In an Oct. 17 press release, Town Manager Cliff Ogburn listed some of the growth issues that will be addressed during the update process. They include:

*The pattern of desired growth and development and civic design, including the location, distribution, and characteristics of future land uses.

*Acceptable levels of public services and infrastructure to support development, including plans and policies for provision of and financing for public infrastructure.

*Recreation and open spaces.

*Mitigation of natural hazards such as flooding, winds, wildfires, and unstable lands.

*Protection of the environment and natural resources, including water and air quality.

*Protection of significant architectural, scenic, cultural historical, or archaeological resources.

You may access the current Land Use Plan here: https://www.southernshores-nc.gov/sites/default/files/fileattachments/planning/page/2431/8-30-12certifiedadoptedlanduseplan.pdf. The update will adhere to the same format.

We will keep you informed on the update process. See you Tuesday.

Ann G. Sjoerdsma, 11/12/22


A screenshot of the Town of Southern Shores’ new website home page.

The Town of Southern Shores debuted a new website today, much to our surprise and uncertainty. We will need some time to adjust to the changes before we can evaluate how much they improve the website experience.

While we have long believed the former website was not very user-friendly–and we have been critical of it–we had become familiar with its operations and knew where to locate the information we sought. It was a bit like an eccentric, but reliable friend. We especially liked the notices of upcoming meetings with links to background materials on the home page. We liked having a quick hit-and-run for what’s coming up in town. Now there is a calendar link on the home page and links within the calendar to get to the information we would like to read before a meeting.

What’s the unwritten rule in website design about the number of links a reader will tolerate before getting frustrated and quitting?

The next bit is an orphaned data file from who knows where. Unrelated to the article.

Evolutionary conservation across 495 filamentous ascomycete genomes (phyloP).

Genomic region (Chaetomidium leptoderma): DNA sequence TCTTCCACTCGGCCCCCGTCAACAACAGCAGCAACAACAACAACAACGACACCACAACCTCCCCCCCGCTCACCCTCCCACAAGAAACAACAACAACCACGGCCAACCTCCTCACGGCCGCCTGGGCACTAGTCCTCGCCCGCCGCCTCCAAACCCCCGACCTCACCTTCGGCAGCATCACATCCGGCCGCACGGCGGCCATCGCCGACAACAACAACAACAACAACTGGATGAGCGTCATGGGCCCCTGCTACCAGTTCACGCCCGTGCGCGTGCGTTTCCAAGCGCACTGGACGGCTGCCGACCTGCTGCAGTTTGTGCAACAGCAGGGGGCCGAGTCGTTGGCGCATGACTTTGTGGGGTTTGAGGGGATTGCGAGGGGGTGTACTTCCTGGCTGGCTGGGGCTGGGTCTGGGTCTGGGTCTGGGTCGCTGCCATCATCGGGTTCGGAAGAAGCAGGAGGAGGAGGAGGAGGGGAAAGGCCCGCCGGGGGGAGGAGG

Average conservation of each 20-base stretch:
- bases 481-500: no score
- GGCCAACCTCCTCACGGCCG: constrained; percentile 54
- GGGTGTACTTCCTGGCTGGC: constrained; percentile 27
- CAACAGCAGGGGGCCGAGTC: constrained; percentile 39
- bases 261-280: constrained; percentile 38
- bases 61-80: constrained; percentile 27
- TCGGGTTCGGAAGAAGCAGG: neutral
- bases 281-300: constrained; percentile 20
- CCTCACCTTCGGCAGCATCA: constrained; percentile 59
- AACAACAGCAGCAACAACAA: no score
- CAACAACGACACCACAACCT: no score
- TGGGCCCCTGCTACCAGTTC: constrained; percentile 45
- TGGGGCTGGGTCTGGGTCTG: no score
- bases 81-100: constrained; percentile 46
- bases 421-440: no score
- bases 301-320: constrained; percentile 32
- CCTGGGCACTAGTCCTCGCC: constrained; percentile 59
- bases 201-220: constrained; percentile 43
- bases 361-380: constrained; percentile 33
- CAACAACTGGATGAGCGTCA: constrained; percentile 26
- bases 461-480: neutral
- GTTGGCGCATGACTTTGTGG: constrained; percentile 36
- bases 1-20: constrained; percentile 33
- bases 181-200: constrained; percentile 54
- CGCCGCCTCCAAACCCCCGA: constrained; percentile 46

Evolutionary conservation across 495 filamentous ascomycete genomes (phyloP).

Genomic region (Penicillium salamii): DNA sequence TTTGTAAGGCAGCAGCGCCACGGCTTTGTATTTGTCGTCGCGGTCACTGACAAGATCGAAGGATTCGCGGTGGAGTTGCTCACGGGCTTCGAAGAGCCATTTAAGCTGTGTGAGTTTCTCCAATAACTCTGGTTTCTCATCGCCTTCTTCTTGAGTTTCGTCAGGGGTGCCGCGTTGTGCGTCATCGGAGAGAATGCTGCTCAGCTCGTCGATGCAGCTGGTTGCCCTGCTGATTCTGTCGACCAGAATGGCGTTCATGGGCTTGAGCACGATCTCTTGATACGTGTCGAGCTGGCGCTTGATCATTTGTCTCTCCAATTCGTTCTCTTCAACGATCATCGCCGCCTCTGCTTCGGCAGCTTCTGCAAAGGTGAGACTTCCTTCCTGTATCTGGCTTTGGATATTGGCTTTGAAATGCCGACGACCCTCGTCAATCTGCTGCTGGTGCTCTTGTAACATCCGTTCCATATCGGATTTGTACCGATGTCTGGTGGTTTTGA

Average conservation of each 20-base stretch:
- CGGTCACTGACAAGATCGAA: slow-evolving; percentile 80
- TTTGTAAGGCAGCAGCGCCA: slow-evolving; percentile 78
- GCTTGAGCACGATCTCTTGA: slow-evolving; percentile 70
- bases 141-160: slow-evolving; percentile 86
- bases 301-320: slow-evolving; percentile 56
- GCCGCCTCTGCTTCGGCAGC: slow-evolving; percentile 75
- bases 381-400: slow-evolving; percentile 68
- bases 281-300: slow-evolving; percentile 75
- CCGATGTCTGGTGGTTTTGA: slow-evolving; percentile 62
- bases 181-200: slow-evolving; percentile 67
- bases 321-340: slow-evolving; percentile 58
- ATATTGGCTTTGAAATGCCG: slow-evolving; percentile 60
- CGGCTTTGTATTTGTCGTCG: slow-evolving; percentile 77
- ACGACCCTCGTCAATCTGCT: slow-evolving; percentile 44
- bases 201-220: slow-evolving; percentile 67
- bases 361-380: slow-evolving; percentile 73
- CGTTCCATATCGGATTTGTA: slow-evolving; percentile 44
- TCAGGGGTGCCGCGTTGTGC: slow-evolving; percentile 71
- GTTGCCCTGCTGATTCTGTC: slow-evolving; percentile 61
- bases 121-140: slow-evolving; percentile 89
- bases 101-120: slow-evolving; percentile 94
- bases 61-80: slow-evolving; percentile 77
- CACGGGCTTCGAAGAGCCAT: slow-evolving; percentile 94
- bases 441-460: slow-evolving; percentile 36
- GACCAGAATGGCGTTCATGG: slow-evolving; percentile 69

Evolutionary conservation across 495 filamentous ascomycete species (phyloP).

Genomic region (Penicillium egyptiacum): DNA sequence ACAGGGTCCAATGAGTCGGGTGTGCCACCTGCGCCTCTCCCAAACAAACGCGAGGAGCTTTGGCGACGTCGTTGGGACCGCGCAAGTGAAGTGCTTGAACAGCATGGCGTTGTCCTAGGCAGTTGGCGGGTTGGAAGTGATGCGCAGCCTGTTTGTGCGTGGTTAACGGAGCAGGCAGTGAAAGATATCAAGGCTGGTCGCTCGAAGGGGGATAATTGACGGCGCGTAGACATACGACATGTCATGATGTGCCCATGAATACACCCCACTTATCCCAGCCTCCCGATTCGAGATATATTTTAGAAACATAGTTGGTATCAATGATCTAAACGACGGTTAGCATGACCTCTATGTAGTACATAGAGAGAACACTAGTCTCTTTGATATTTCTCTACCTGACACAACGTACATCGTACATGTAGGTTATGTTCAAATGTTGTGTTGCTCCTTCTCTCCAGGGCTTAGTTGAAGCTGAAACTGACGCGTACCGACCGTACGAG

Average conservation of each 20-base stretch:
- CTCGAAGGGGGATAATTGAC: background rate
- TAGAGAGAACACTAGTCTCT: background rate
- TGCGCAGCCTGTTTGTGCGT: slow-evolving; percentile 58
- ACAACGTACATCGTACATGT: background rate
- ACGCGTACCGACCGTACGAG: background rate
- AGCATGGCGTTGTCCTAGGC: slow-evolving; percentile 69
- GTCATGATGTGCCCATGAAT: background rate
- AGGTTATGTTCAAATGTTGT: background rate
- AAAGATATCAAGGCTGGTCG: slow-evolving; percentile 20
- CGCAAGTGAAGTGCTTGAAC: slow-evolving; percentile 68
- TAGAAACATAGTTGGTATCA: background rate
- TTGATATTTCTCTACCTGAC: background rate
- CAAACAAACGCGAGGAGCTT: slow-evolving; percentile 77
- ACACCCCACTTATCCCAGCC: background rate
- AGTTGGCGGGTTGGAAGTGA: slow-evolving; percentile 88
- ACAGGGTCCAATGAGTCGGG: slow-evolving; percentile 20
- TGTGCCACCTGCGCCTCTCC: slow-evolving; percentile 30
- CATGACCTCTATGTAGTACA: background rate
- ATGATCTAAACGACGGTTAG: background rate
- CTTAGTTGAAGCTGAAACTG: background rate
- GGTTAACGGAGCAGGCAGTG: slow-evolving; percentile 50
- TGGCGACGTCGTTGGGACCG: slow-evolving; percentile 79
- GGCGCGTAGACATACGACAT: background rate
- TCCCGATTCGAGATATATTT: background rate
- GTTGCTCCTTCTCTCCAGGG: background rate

The “Beach Nourishment” button on the home page was also handy. Now we must search “Town Services” to obtain a beach nourishment project update.

Indeed, most of the nuts-and-bolts information that residents will want is listed under the “Town Services” link or under the “How Do I . . . ” link. These groupings will undoubtedly improve navigation for people who are new to the website. We will be curious to see how well the new “Search” function works. We have never had success using this function as a research tool. Knock on wood, we will now.

We invite you to visit and explore the new website at https://www.southernshores-nc.gov/ and write to us about your experience.

Ann G. Sjoerdsma, 11/9/22


The General Election ballot is two-sided. Pictured above is the reverse side.

Early voting at Kill Devil Hills Town Hall for the Nov. 8 election wraps up tomorrow: Polls are open today until 7:30 p.m. and tomorrow from 8 a.m. to 3 p.m.

The Nov. 8 polling place for Southern Shores voters is the Pitts Center behind Town Hall. Polls will be open next Tuesday from 6:30 a.m. to 7:30 p.m.

To view a sample ballot for voters who reside in Southern Shores, see:


The only contested elections on the county level are between Democrat Heather Euler and Republican Ervin Bateman for the at-large seat on the Dare County Board of Commissioners, which Mr. Bateman currently holds; between Democrat Andrian (Sweet Pea) Tillett and Republican incumbent Cheryl House for Register of Deeds; and between Dare County Board of Education candidates Marie Russell (Unaffiliated) against Matt Brauer (Republican) for the District 3 seat and Jessica Fearns (Unaffiliated) against Ron Payne (Republican) for the District 2 seat.

The District 3 Board of Education member represents Southern Shores, Kitty Hawk, and Duck; and the District 2 Board member represents Kill Devil Hills, Nags Head, and Colington.

For information about all candidates, including those running for federal, state, and district offices, see www.vote411.org.

Southern Shores town elections only occur in odd-numbered years.


North Carolinians are electing a new U.S. senator, to succeed retiring U.S. Senator Richard Burr, in addition to electing new members of the U.S. House of Representatives.